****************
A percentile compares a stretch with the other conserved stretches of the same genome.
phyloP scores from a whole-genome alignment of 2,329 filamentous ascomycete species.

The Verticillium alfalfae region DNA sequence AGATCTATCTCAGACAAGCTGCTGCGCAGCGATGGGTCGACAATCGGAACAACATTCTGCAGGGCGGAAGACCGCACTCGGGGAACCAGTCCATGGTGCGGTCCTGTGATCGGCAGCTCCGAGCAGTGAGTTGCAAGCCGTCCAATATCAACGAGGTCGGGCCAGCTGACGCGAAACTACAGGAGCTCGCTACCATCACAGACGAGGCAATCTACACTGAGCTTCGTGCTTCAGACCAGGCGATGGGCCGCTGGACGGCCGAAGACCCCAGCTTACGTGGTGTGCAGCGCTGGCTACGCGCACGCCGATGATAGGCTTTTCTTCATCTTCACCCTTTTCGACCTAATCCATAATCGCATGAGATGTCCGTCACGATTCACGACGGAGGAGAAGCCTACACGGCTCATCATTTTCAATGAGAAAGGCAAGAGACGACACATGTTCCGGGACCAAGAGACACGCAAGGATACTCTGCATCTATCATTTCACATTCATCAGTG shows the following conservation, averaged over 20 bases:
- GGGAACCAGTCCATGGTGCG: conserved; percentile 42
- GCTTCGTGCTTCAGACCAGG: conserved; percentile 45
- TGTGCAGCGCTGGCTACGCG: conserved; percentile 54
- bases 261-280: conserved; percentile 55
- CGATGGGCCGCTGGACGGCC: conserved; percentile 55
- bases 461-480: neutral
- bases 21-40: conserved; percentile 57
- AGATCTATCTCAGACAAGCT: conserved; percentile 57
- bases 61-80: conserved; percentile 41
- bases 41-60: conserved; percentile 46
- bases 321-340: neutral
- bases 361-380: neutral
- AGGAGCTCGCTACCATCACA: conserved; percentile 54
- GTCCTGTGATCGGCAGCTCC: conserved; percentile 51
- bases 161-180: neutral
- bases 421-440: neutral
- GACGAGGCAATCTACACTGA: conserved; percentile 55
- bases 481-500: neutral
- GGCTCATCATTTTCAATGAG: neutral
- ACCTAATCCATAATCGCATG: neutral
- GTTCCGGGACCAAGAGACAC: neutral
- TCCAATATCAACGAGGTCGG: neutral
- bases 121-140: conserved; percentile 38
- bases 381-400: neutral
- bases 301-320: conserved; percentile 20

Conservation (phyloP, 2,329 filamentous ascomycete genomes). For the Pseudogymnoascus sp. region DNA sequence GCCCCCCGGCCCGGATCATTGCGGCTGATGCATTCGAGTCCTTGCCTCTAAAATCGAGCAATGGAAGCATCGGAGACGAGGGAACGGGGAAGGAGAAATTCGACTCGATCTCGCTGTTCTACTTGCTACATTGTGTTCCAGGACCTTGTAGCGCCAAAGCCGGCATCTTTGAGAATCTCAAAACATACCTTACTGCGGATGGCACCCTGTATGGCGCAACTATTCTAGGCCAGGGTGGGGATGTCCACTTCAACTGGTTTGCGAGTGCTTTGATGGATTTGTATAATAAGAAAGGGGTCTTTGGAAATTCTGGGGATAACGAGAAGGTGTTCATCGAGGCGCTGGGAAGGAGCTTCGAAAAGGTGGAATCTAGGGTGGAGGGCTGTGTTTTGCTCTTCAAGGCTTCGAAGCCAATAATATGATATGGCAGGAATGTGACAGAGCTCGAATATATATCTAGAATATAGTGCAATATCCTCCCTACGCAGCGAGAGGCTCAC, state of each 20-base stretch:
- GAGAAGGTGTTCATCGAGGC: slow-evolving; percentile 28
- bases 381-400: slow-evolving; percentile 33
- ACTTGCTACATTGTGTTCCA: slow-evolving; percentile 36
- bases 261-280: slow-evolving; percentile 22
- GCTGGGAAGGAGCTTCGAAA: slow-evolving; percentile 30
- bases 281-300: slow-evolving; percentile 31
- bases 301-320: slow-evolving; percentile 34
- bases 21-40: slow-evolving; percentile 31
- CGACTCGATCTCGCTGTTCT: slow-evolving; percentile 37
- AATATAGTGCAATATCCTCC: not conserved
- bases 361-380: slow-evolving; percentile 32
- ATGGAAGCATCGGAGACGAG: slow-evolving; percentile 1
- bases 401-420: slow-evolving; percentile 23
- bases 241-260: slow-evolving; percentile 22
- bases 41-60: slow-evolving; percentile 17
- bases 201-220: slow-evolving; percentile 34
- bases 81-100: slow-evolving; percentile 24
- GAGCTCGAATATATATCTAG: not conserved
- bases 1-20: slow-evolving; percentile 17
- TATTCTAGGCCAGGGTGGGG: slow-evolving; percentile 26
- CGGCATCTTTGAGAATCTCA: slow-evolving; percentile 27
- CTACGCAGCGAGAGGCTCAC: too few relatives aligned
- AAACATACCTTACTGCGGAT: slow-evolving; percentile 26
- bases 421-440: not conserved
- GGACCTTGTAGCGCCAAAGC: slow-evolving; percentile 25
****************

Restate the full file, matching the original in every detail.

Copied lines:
A percentile compares a stretch with the other conserved stretches of the same genome.
phyloP scores from a whole-genome alignment of 2,329 filamentous ascomycete species.

The Verticillium alfalfae region DNA sequence AGATCTATCTCAGACAAGCTGCTGCGCAGCGATGGGTCGACAATCGGAACAACATTCTGCAGGGCGGAAGACCGCACTCGGGGAACCAGTCCATGGTGCGGTCCTGTGATCGGCAGCTCCGAGCAGTGAGTTGCAAGCCGTCCAATATCAACGAGGTCGGGCCAGCTGACGCGAAACTACAGGAGCTCGCTACCATCACAGACGAGGCAATCTACACTGAGCTTCGTGCTTCAGACCAGGCGATGGGCCGCTGGACGGCCGAAGACCCCAGCTTACGTGGTGTGCAGCGCTGGCTACGCGCACGCCGATGATAGGCTTTTCTTCATCTTCACCCTTTTCGACCTAATCCATAATCGCATGAGATGTCCGTCACGATTCACGACGGAGGAGAAGCCTACACGGCTCATCATTTTCAATGAGAAAGGCAAGAGACGACACATGTTCCGGGACCAAGAGACACGCAAGGATACTCTGCATCTATCATTTCACATTCATCAGTG shows the following conservation, averaged over 20 bases:
- GGGAACCAGTCCATGGTGCG: conserved; percentile 42
- GCTTCGTGCTTCAGACCAGG: conserved; percentile 45
- TGTGCAGCGCTGGCTACGCG: conserved; percentile 54
- bases 261-280: conserved; percentile 55
- CGATGGGCCGCTGGACGGCC: conserved; percentile 55
- bases 461-480: neutral
- bases 21-40: conserved; percentile 57
- AGATCTATCTCAGACAAGCT: conserved; percentile 57
- bases 61-80: conserved; percentile 41
- bases 41-60: conserved; percentile 46
- bases 321-340: neutral
- bases 361-380: neutral
- AGGAGCTCGCTACCATCACA: conserved; percentile 54
- GTCCTGTGATCGGCAGCTCC: conserved; percentile 51
- bases 161-180: neutral
- bases 421-440: neutral
- GACGAGGCAATCTACACTGA: conserved; percentile 55
- bases 481-500: neutral
- GGCTCATCATTTTCAATGAG: neutral
- ACCTAATCCATAATCGCATG: neutral
- GTTCCGGGACCAAGAGACAC: neutral
- TCCAATATCAACGAGGTCGG: neutral
- bases 121-140: conserved; percentile 38
- bases 381-400: neutral
- bases 301-320: conserved; percentile 20

Conservation (phyloP, 2,329 filamentous ascomycete genomes). For the Pseudogymnoascus sp. region DNA sequence GCCCCCCGGCCCGGATCATTGCGGCTGATGCATTCGAGTCCTTGCCTCTAAAATCGAGCAATGGAAGCATCGGAGACGAGGGAACGGGGAAGGAGAAATTCGACTCGATCTCGCTGTTCTACTTGCTACATTGTGTTCCAGGACCTTGTAGCGCCAAAGCCGGCATCTTTGAGAATCTCAAAACATACCTTACTGCGGATGGCACCCTGTATGGCGCAACTATTCTAGGCCAGGGTGGGGATGTCCACTTCAACTGGTTTGCGAGTGCTTTGATGGATTTGTATAATAAGAAAGGGGTCTTTGGAAATTCTGGGGATAACGAGAAGGTGTTCATCGAGGCGCTGGGAAGGAGCTTCGAAAAGGTGGAATCTAGGGTGGAGGGCTGTGTTTTGCTCTTCAAGGCTTCGAAGCCAATAATATGATATGGCAGGAATGTGACAGAGCTCGAATATATATCTAGAATATAGTGCAATATCCTCCCTACGCAGCGAGAGGCTCAC, state of each 20-base stretch:
- GAGAAGGTGTTCATCGAGGC: slow-evolving; percentile 28
- bases 381-400: slow-evolving; percentile 33
- ACTTGCTACATTGTGTTCCA: slow-evolving; percentile 36
- bases 261-280: slow-evolving; percentile 22
- GCTGGGAAGGAGCTTCGAAA: slow-evolving; percentile 30
- bases 281-300: slow-evolving; percentile 31
- bases 301-320: slow-evolving; percentile 34
- bases 21-40: slow-evolving; percentile 31
- CGACTCGATCTCGCTGTTCT: slow-evolving; percentile 37
- AATATAGTGCAATATCCTCC: not conserved
- bases 361-380: slow-evolving; percentile 32
- ATGGAAGCATCGGAGACGAG: slow-evolving; percentile 1
- bases 401-420: slow-evolving; percentile 23
- bases 241-260: slow-evolving; percentile 22
- bases 41-60: slow-evolving; percentile 17
- bases 201-220: slow-evolving; percentile 34
- bases 81-100: slow-evolving; percentile 24
- GAGCTCGAATATATATCTAG: not conserved
- bases 1-20: slow-evolving; percentile 17
- TATTCTAGGCCAGGGTGGGG: slow-evolving; percentile 26
- CGGCATCTTTGAGAATCTCA: slow-evolving; percentile 27
- CTACGCAGCGAGAGGCTCAC: too few relatives aligned
- AAACATACCTTACTGCGGAT: slow-evolving; percentile 26
- bases 421-440: not conserved
- GGACCTTGTAGCGCCAAAGC: slow-evolving; percentile 25